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  • Julieta Aranda, Brian Kuan Wood, Anton Vidokle

    What is Contemporary Art? Issue Two
  • Hal Foster

    Contemporary Extracts

    The category of “contemporary art” is not a new one. What is new is the sense that, in its very heterogeneity, much present practice seems to float free of historical determination, conceptual definition, and critical judgment.

  • Cuauhtémoc Medina

    Contemp(t)orary: Eleven Theses

    But given the lack of historical occasions signifying an experience of the core of our era—the absence of pivotal revolutionary moments of significant social change or upheaval—a participation in the eternal renewal of the contemporary might not be completely misguided, for it at least invokes a longing for the specter of an enthusiasm that asks for more than just the newest technological gadget. “Contemporary art” then becomes the sanctuary of repressed experimentation and the questioning of subjectivity that was effectively contained in any number of arts, discourses, and social structures following the collapse of the twentieth century’s revolutionary projects. I suspect that the circularity of our current cultural narratives will only be broken once we stop experiencing contemporary culture as the déjà vu of a revolution that never entirely took place.

  • Hans Ulrich Obrist

    Manifestos for the Future

    And here one encounters a paradox in the contemporary, just as the historicizing of modernism has itself been paradoxical: how can the ephemeral, the contingent, and the future be things of the past? For within the art world nowadays, the term “contemporary” does indeed most often assume a periodizing function, and such temporal markers always imply a before and an after. It is in this way that the “contemporary” presupposes more than it initially declares, and begins to approach a more specialized usage, one that may require nothing more than its repeated use within the ranks of the art world for its meaning to be apparent.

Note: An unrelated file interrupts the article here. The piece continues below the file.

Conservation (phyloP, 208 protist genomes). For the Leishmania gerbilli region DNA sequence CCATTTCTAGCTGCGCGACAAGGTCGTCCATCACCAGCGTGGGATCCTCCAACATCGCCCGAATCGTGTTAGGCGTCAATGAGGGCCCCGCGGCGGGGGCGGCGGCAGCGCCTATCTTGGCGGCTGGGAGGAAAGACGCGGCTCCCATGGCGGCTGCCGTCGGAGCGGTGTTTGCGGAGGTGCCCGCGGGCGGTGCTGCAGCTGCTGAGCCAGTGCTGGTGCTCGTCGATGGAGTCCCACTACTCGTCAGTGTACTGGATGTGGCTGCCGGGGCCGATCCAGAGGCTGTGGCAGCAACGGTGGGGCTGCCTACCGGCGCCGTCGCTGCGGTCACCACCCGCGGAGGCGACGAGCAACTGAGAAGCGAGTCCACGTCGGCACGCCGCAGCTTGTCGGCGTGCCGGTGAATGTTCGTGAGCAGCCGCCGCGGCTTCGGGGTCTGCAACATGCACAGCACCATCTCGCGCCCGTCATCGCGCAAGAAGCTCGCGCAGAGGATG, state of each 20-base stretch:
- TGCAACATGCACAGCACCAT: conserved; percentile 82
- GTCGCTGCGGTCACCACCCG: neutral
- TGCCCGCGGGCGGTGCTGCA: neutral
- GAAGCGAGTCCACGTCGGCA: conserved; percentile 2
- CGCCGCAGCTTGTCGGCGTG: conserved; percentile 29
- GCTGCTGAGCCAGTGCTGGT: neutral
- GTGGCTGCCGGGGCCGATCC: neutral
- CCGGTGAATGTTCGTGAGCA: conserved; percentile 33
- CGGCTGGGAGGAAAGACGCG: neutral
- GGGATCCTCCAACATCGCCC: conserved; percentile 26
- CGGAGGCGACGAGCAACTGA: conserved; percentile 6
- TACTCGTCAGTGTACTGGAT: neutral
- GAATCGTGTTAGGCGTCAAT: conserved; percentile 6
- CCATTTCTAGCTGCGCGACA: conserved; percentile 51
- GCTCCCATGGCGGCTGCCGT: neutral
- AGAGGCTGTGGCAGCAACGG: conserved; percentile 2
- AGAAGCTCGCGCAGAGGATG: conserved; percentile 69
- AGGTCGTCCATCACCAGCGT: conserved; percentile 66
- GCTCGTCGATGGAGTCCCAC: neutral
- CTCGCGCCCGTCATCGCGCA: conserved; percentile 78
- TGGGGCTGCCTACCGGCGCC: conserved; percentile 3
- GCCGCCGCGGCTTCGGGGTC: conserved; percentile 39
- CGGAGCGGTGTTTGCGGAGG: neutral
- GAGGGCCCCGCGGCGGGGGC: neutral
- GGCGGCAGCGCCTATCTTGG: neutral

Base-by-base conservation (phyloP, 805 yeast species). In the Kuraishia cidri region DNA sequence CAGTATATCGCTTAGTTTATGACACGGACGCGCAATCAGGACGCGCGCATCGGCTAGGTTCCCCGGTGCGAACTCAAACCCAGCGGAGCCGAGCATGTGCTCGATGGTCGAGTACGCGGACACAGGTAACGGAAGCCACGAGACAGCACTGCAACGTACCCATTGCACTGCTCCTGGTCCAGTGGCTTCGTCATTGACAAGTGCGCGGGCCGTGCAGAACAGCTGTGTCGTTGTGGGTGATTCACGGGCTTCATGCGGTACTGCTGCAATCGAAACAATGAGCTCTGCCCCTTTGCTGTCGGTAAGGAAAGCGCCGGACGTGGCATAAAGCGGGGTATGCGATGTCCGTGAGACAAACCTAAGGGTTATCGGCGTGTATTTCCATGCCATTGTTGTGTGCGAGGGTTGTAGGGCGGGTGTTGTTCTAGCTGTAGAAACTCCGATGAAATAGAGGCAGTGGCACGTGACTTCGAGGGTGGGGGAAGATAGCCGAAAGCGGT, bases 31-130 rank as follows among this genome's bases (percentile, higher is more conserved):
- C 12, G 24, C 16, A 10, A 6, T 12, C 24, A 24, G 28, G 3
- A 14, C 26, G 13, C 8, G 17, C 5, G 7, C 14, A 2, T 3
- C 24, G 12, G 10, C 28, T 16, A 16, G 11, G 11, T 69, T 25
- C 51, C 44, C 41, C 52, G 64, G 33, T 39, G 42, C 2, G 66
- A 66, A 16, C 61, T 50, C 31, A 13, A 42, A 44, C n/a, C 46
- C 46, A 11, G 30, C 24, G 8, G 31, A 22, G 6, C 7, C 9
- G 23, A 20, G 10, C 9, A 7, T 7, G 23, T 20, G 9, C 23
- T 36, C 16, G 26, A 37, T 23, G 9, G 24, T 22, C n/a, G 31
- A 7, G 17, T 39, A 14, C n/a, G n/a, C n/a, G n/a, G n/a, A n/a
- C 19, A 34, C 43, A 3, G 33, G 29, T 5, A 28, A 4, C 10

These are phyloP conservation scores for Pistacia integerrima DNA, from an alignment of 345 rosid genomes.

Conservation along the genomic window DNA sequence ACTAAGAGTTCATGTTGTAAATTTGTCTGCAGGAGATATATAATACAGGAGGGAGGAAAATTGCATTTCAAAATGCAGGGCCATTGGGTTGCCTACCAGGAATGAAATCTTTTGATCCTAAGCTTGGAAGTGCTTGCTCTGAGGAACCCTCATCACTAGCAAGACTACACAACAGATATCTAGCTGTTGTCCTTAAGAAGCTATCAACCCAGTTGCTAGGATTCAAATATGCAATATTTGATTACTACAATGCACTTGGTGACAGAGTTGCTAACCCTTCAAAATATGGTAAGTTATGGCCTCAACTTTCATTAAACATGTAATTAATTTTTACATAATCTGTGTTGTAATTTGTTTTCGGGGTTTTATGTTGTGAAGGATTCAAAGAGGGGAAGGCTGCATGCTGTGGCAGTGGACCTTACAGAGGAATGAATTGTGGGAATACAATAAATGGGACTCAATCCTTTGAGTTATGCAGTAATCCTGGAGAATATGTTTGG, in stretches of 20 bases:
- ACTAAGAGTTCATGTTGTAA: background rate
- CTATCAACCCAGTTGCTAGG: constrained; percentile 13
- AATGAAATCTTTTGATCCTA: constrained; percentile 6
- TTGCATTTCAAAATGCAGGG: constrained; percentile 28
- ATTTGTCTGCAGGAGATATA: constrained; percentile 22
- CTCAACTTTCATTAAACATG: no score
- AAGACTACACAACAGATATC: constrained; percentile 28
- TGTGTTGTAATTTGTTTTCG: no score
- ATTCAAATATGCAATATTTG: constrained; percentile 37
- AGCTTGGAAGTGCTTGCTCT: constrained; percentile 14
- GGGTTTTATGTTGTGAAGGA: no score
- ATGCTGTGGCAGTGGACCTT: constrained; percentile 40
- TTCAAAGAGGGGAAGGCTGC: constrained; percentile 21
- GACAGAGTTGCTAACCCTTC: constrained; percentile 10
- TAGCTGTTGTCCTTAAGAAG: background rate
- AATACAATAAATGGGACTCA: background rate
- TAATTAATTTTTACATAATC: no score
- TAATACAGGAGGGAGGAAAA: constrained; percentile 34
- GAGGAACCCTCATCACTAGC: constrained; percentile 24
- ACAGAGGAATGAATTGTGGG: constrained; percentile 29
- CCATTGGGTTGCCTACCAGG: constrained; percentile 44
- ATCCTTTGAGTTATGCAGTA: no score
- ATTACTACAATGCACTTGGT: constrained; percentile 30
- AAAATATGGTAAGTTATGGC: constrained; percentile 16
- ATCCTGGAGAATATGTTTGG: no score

• Raqs Media Collective

    Now and Elsewhere

    Escapement is a horological or clockmaking term. It denotes the mechanism in mechanical watches and clocks that governs the regular motion of the hands through a “catch and release” device that both releases and restrains the levers that move the hands for hours, minutes, and seconds. Like the catch and release of the valves of the heart that allow blood to flow between its chambers, setting the basic rhythm of life, the escapement of a watch regulates our sense of the flow of time. The continued pulsation of our hearts and the ticking of clocks denote our freedom from an eternal present. Each heartbeat, each passing second marks the here and now, promises the future, and recalls the resonance of the last heartbeat. Our heart tells us that we live in time.

  • Martha Rosler

    Take the Money and Run? Can Political and Socio-critical Art “Survive”?

    Categories of criticality have evolved over time, but their taxonomic history is short. The naming process is itself frequently a method of recuperation, importing expressions of critique into the system being criticized, freezing into academic formulas things that were put together off the cuff. In considering the long history of artistic production in human societies, the question of “political” or “critical” art seems almost bizarre; how shall we characterize the ancient Greek plays, for example? Why did Plato wish to ban music and poetry from his Republic? What was to be understood from English nursery rhymes, which we now see as benign jingles? A strange look in the eye of a character in a Renaissance scene? A portrait of a duke with a vacant expression? A popular print with a caricature of the king?

  • Jan Verwoert

    Standing on the Gates of Hell, My Services Are Found Wanting

    Weeping and laughing on the gates of hell, I do not feel particularly postmodernist. Postmodernism was neither particularly funny nor sad. We uncontemporary contemporaries, however, are particularly funny and sad. Because we have experienced the fact that history never ended. We have seen the unresolved tensions of modernity erupt in local conflicts, plunging modern countries around the globe back into hell. This is not over. It never was, and it doesn’t look like it will end anytime soon. Articulating our contemporary experience, we cannot therefore be anything other than uncontemporary.